Songwriters enjoy success of Yao songPosted: Tuesday December 31, 2002 4:07 PM
Updated: Tuesday December 31, 2002 5:12 PM
HOUSTON (AP) -- Chance McClain and Kevin Ryan accomplished three things with their Yao Ming song: It's simple, has a peppy beat and it's easy to dunk to.
Houston Rockets fans, whether they like it or not, have been singing the incredibly uncomplicated yet infectious chorus to themselves for weeks: "Yao Ming, Yao Ming-Yao Ming-Yao Ming, Yao Ming, Yao Ming," to the tune of the soccer-fan anthem "Ole, Ole, Ole."
The song, crafted before the 2.29-meter (7-foot-6) Yao had even signed this autumn, is getting into people's heads, especially now that Yao has blossomed into an NBA star just two months after the Chinese center's arrival in this country.
"Subconsciously I found myself singing it at home," Rockets coach Rudy Tomjanovich said. "I find myself wailing through the house, `Yao Ming, Yao Ming-Yao Ming-Yao Ming."'
Lyricist McClain and musician Ryan, who grew up together in the Houston area and reunited as friends in 1999 after losing touch for most of the decade, soon resumed their song-making hobby with a tongue-and-cheek homage to former Rockets reserve forward Matt Bullard called "Air Bull."
"We knocked it out in one night," said McClain, an affable real estate appraiser. "One of the Rockets guys heard it on (a KILT-AM sports talk show) and asked if we could use it. Bullard would hit a 3-pointer and they'd play `Air Bull' and people would sing along. It was hilarious, because he's such an obscure player."
McClain and Ryan, a graphic artist, began churning out more tunes, usually lighthearted looks at the Houston sports scene, with subject matter ranging from Rockets guard Moochie Norris' ever-changing hairstyles to flamboyant former Houston Astros pitcher Jose Lima.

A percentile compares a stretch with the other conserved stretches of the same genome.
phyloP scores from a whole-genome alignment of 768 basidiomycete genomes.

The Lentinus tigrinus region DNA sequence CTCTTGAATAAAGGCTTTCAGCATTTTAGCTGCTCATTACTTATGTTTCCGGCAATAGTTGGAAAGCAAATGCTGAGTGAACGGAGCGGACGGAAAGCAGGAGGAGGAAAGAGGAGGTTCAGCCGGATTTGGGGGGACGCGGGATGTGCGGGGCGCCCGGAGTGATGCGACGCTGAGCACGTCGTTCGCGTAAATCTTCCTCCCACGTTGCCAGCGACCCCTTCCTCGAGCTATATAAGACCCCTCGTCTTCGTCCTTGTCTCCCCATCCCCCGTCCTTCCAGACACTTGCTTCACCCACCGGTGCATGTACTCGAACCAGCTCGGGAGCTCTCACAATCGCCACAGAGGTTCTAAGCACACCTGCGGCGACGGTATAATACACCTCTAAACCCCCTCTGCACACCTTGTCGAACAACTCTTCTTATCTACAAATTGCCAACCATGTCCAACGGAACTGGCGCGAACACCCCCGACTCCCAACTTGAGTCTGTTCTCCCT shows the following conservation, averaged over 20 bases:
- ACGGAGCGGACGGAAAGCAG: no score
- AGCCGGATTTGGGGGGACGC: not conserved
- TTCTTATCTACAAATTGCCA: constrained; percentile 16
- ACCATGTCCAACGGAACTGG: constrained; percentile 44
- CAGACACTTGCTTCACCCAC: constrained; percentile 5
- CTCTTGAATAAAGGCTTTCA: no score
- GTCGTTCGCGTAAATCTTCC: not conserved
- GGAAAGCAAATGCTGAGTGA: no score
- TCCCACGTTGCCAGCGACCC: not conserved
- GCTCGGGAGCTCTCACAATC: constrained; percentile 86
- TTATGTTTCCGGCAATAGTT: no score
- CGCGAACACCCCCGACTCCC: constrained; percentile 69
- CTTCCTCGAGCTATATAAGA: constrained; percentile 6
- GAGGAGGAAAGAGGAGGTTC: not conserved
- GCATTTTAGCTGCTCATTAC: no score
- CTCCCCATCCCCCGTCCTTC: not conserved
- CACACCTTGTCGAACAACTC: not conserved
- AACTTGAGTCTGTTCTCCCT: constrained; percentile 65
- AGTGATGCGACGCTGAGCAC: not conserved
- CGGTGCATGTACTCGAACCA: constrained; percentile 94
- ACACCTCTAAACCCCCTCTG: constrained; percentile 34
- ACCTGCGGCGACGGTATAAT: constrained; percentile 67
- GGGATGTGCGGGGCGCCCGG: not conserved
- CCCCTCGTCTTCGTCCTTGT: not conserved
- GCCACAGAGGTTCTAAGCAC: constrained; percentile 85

McClain tried to get the Houston Texans to bite on their version of a fight song, but the team chooses to promote one performed by country star and Houston-area native Clay Walker.
The Yao Ming song, titled "It's a Ming Thing," has turned out to be their big hit.
"When I wrote the Yao Ming song, I was driving on (Interstate Loop) 610 and found out Stevie drew the ball," McClain said, referring to Rockets guard Steve Francis drawing the lottery ball for the No. 1 pick in the 2002 draft, which guaranteed the team could draft Yao.
"It was the first time I didn't have a six-pack and jot something down," said McClain, 30, whose duo is called Pull Tab. "I actually wrote it out."
The songs have led to several local commercial jingles and a record deal, with the first CD due out Jan. 7. It's called "Greatest Hit," a nod to the Yao Ming song that's getting airplay from Houston to Shanghai and points in between.
"We're kind of poking fun at ourselves with our title. We know most people will be buying the album for that song," said Ryan, the more reserved of the duo. "We have no idea all the places it's being played. It's just kind of gotten passed around the world."
The song was available for free on the Internet but now that there's commercial demand, only a snippet can be downloaded legally. Yao says he likes the song, though he blushed when told it's playing in his home country of China now.
"The Rockets games air in China when it's morning there," McClain said. "They call it 'Breakfast with Yao,' and our song is played before each game."
The duo produces new songs ceaselessly, including themes for radio shows of Texans stars Aaron Glenn and Steve McKinney and even an ode to new Astros second baseman Jeff Kent and his macho mustache.
McClain and Ryan, who sing and play instruments mixed with some synthesizer, say they have no grand expectations for their suddenly percolating musical careers, saying they understand the quick success could fade.
"We know we're the 'Macarena,'" McClain admits.
He also recognizes that many professional musicians struggle mightily before getting a nibble, yet he and Ryan quickly got an independent record deal and have a song that won immediate radio airplay and nightly exposure at Compaq Center whenever Yao makes a play.
"In eighth grade, I wrote out three goals in life: to be in a hit movie, have a hit song and a perfect wife, family and the picket fence thing," McClain said. "Well, I was an extra in 'Pearl Harbor,' I've got this song, and I've got the perfect family.
"I would have set loftier goals if I knew I was going to hit them by age 30."